THE WORLD HERE
by Matthew Sanborn Smith
To his sorrow, Oliver found that he was smitten with Wilma, the Beyondist, the one person who would never go to the second half of life. Wilma supplied the tools a person needed on the other side. Many hated her out of the ignorant notion that it was she who determined their purpose. Untrue. If anything, Wilma should have been praised by all for preparing them for the next world when no one else would.
It was Wilma who gave future earth dwellers their dark-eyes and scoop claws. She gifted the algorithmists their hyper-space minds which cut through everything in between, and without Wilma, what chance did the tomato flayers stand?
For too long Oliver had shunned her aid. He wept at the injustice, mourned the Beyond that was his birthright, the paradise just within reach. Each time he went to take it and put an end to his misery, the sight of her turned him. The biddies and busies, all younger than he, tutted as he passed them on the long streets and byways to his home.
He met her one night beneath the weeping willow whose branches rained brown leaves over the Farna Lake. He brought the sweet bread that she liked from the bakery across from the cat juicery.
"May I sit?" he asked as the sun set purple and orange behind craggy mountains. Her day was done and though she liked to be alone with her thoughts after working with the public all day, the bread tended to pacify her.
"Of course," she said. "Will you be ready to go tomorrow?"
"No. You needn't ask anymore."
"I have to ask. especially one so reluctant as you. You're curious curious aren't you, Oliver? You hover at the edge, no longer interested in this world but afraid of the next." She held her hand out for the piece of bread he tore.
"No, again," he said. "Curious curious but not for that place."
"You wonder what you'll do there? No one can ever know until they commit to going."
"Your mother sends her regards from Beyond. She has found true love with a five-legged man."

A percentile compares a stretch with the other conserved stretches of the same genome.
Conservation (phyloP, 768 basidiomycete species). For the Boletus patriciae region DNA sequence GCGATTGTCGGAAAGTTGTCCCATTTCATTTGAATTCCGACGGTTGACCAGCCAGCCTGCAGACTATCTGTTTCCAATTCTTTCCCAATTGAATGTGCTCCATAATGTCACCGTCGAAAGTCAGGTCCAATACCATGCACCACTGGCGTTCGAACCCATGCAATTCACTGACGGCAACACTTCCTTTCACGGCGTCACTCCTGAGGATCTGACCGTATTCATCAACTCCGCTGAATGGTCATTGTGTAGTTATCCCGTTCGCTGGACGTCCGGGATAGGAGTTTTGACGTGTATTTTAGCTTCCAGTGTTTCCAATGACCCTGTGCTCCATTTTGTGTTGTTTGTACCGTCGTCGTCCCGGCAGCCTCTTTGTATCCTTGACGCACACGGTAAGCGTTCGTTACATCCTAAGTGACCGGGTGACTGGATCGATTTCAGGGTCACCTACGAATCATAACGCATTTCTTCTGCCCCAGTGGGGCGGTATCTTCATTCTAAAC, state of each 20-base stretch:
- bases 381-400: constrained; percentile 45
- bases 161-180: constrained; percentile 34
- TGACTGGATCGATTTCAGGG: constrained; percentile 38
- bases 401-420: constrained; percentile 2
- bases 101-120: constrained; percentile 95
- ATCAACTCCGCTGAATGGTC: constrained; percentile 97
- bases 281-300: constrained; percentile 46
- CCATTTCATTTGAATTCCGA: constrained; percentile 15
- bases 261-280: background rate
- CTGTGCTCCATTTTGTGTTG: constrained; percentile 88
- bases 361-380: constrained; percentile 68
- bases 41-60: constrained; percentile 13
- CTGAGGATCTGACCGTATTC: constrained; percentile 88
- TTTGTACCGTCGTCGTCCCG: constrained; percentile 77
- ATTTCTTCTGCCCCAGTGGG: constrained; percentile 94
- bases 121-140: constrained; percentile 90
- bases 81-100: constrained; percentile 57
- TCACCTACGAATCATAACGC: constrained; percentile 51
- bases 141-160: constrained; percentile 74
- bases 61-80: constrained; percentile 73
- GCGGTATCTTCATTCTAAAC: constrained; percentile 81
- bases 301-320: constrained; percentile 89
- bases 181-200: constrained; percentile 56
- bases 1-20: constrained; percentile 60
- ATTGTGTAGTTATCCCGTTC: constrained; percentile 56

"What of my father, then?"
"He has his music. He draws it grinding and moaning from the bedrock. He's very famous, the first yuman ever to conceive of such a thing. He is happy."
"Everyone is happy there," Oliver said.
"Yes, and you will be as well."
"I didn't come to you today. I watched you at the gate and I realized that I would be the first unhappy one in all of the beyond."
"That is highly unlikely."
"It is true."
"And you know this? You're not the first unhappy person here, I can tell you that."
"I am happy here, in a way."
"Not like you could be. You're getting older Oliver. You should have given yourself over to it months ago."
"I wouldn't be happy there, Wilma, because you are not there."
"You don't need me," she said with a laugh.
Oliver took her dark and slender hand, brushed its smoothness with his thumb. "I do," he said.
She seemed surprised and slowly moved to pull her hand away, stopping when she knew he wouldn't let go.
"Oh," she said. She looked away, tracing the widening trails of the water spiders rippling across the Farna's glassy skin. "A life such as the one you envision is not meant for me."
"It is," he said. "You want to know what I envision?"
"I envision nights spent by this lake, beneath this tree, breaking bread and sipping wine until the sun goes down and then some. Listening to ten-thousand cricket songs until the darkness flows from without to within and sleep sways us softly into the gentle morn."
She said nothing, her face turned away from him to the north. He watched the lace trim of her dress rise and fall in a long, steady rhythm. He watched until he slept and as the dawn's light greeted him, he found her hand still in his, her eyes upon the western mountains.
"A rabbit, tonight?" he whispered.
Her eyes fell to her chest. He kissed her cheek and felt her weight push toward him just a little.
"I pity the ones on the other side," he said and was away.
He found her there, waiting for him upon his return that evening.